“Egypt, Ethiopia Wrangle Over Nile Dam; Cairo Says Addis Ababa’s Hydroelectric Project Will Leave It With Too Little Water”, in Wall Street Journal, January 18, 2018. p. A7.
(Includes map of the Nile River basin and farmland.) Ethiopia’s $4.2 billion hydroelectric dam project on the Blue Nile, the main tributary to the Nile River (86%), is raising tension with Egypt, which complains it will get too little water. The Grand Ethiopian Renaissance Dam will store 74 billion cubic meter in its reservoir and has a planned completion date of 2019, after a start in 2011. (The dam is 8 miles from the border with Sudan.) Ethiopia also needs electricity to fuel its economic growth; at 9% in 2017 it is one of the fastest growing economies in the world. Ethiopia has said it could slow the filling of the reservoir to provide more water to Egypt.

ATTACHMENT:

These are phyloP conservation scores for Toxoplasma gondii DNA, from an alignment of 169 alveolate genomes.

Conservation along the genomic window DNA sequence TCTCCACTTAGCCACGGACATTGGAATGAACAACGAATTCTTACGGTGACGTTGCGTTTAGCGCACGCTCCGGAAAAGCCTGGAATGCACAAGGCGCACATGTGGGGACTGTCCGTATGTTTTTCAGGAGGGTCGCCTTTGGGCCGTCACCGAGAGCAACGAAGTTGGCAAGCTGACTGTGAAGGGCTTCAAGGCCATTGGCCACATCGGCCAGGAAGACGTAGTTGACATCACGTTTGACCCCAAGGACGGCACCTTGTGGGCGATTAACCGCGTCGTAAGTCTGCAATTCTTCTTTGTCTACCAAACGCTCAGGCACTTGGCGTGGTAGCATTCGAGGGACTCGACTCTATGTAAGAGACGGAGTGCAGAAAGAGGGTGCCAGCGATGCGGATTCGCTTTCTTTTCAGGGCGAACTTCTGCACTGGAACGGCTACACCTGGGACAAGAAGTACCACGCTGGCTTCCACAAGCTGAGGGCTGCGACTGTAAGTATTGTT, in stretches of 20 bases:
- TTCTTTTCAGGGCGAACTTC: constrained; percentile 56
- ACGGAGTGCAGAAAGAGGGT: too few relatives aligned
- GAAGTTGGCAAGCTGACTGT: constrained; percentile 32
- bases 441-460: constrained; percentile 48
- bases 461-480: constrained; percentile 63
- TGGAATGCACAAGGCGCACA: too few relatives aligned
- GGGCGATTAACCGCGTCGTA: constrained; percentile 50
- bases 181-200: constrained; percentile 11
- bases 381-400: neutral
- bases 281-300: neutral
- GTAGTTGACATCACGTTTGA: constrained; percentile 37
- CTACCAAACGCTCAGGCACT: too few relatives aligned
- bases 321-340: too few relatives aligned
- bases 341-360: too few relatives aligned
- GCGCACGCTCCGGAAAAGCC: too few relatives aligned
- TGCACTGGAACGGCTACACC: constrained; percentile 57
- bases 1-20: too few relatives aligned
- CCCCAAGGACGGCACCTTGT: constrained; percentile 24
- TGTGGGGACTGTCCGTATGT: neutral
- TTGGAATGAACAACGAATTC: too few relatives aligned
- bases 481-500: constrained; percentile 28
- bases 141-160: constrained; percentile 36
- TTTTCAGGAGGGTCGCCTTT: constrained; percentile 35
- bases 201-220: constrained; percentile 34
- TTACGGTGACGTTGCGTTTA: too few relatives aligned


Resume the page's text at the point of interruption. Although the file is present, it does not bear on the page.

In contrast to Egypt, Sudan has no objections to the project.
International Crisis Group sees the project as determining which country will be the regional hegemon: Egypt or Ethiopia. [TXT]
Main Author: Stevis-Gridneff, Martina; Kholaif, Dahlia
Geographic: Blue Nile River Basin, Egypt, Ethiopia, Nile River Basin, Sudan
Subject: Agricultural Development, Agriculture, Capital Spending, Dams, Economic Growth, Electricity, Geopolitics, Hydroelectricity, Infrastructure, National Planning, Statistics, Water Resources, Year 2019
Corporate: Grand Ethiopian Renaissance Dam, International Crisis Group
Place of Publication: USA
Document Type: Newspaper
Record Type: Abstract
Source Language: English